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Getting to know who your friends are
How to make a backyard worm farm
By
Anna May Kinney

 

Since Charles Darwin pointed it out to us, we have known that compost or manure worms are the best way to improve the structure of soil. Since his day, many organic gardeners and researches have come to the same conclusion, that these fascinating little creatures do more for the gardener than any amount of artificial fertilizer could ever do.


If you are wondering how you could employ these little garbage eaters to work for you, here is a simple method called the back yard worm farm.


For those living in areas that do not experience a hard freeze during the winter months, this worm farm can stay outside year round, but here in the north, you will have to put it in the basement during the coldest part of the year, usually from December first till March first, or your worms will freeze.


To start with you need a large plastic bin with lid. Make a double row of small drainage holes around the bottom of the bin. Next, put about 2 to 3 inches of sand/gravel for drainage and on top of this lay slats of wood with gaps between them.


Once this is all in place you can add about 4 to 6 inches of bedding material and your worms. From then on you feed your worms with vegetable waste from the kitchen. The food layer should be no more than 5 inches thick each time you add it, otherwise it will begin to rot before the worms can eat it and then become a stagnant smelly mess and your worms will die.


A suitable bedding mix would be peat-moss mixed with horse muck, this allows a safe place for the worms to live while they settle into their new home and somewhere for them to go if the vegetable waste begins to heat up and compost.


Next, we add some worms. The types of worms to use in a worm farm are the Brandling or compost worms. Common earth worms are no good for the job! Brandlings can be found in most compost bins or bought from specialist suppliers or fishing tackle shops; these are the worms used as bait by fishermen. For an average bin worm farm you will need about 200 to 300 worms. Worms work at their best in a temperature range of 10 - 20 C (48 to 68F).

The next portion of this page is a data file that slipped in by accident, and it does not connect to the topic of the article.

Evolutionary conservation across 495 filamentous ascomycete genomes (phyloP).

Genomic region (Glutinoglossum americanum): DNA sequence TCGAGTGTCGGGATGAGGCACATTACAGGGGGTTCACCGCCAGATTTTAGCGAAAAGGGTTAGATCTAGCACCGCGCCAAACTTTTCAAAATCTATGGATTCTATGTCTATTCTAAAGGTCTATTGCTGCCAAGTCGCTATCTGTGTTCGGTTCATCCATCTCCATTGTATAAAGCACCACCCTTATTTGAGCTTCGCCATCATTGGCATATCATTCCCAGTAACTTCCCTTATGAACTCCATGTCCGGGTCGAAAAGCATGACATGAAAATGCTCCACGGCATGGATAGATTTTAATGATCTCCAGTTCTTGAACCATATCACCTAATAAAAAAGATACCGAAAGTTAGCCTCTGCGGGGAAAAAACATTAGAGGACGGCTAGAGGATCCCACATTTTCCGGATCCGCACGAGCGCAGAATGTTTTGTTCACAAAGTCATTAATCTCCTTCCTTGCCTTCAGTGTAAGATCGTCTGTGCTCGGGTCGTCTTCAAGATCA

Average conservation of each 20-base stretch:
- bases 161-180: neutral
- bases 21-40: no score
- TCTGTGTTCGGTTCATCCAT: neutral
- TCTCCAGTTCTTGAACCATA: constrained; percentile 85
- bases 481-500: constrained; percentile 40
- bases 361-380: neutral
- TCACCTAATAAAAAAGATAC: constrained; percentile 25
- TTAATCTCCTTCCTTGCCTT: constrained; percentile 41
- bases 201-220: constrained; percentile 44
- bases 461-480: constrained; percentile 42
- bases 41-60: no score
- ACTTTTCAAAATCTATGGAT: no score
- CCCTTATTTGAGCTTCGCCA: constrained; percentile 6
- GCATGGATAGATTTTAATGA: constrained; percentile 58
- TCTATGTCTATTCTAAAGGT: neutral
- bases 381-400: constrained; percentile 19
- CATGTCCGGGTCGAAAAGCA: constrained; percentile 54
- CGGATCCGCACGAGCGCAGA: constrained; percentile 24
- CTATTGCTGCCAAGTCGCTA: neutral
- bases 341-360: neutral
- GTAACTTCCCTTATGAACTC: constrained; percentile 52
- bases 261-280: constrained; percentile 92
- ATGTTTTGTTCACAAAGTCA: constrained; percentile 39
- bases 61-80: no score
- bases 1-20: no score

Worms will eat just about any vegetable waste from the kitchen such as outer leaves of cabbage, lettuce etc so long as they are not cooked! DO NOT put in cooked meats, perennial weeds from the garden, too much citrus peel or grass cuttings, they are all bad in one way or another.


Cooked vegetables, meat and cheese would likely attract rats or cats, and most of these things can cause decomposition that would heat up and eventually kill your worms. The secret of feeding worm in the bin is little and often. If you produce too much kitchen waste for the worms to handle then partially compost it in the usual way and once it is COOL you can then add it to the bin.


Most people experience very few problems with this type of worm farm. But always remember to keep the bin moist but never soaking wet. Put a lid on to keep the rain out, the worms will not escape if all is well. If the bin begins to smell a little rotten sprinkle a some calcified seaweed on the surface and gently stir it in, this will neutralize any acid.


Once the bin is full of worm casts you can empty it out and use the casts on the garden, the worms will be in the top 6 inches of the bin so it is a simple job of scraping the top layer off and using it to start the bin over again. The best time to empty the bin is when the latest layer of food has just about been eaten up; this ensures that the worms are where you want them i.e. in the top 6 inches.


Now that you have a good supply of worm casts, what do you use them for?
Always remember to keep the lid on your worm farm so it is not exposed to rain, keeping the worm casts dry is important, and once you have harvested them from your back yard farm keep them in a dry place, so that they will be easy to mix and spread by hand.


If they are already clumpy, spread them out where they can dry, then bag.
This product is loaded with nutrients and it is ideal to for sprinkling around growing plants in the vegetable garden, much like you would with a purchased bag of granular fertilizer. This compost is so highly concentrated that only a couple of handfuls to the square yard are necessary. It is so highly concentrated that it should not be used as potting soil by it's self.


Worm casts compost becomes a great lawn dressing by mixing together 2 parts of sand, and 1 part of neat worm casts. To every 5 gallons of this mixture add a handful of calcified seaweed.


To make a multi purpose potting soil, equal if not better than anything you will find in the store, mix worm casts 50-50 by volume with peat moss, or cocoa fibre. To every five gallons of this mixture add about one good-sized handful of calcified seaweed. Calcified seaweed contains over 20 minerals and trace elements that are beneficial to plants.


The product you are left with can be used as potting soil for most any kind of outside or house plant, for starting seeds in the spring time, raising cutting, and in most any kind of container, including hanging baskets.


Imagine taking your scraps, and getting back a product that has only cost you a little time. You'll be saving money and doing something to help the environment at the same time.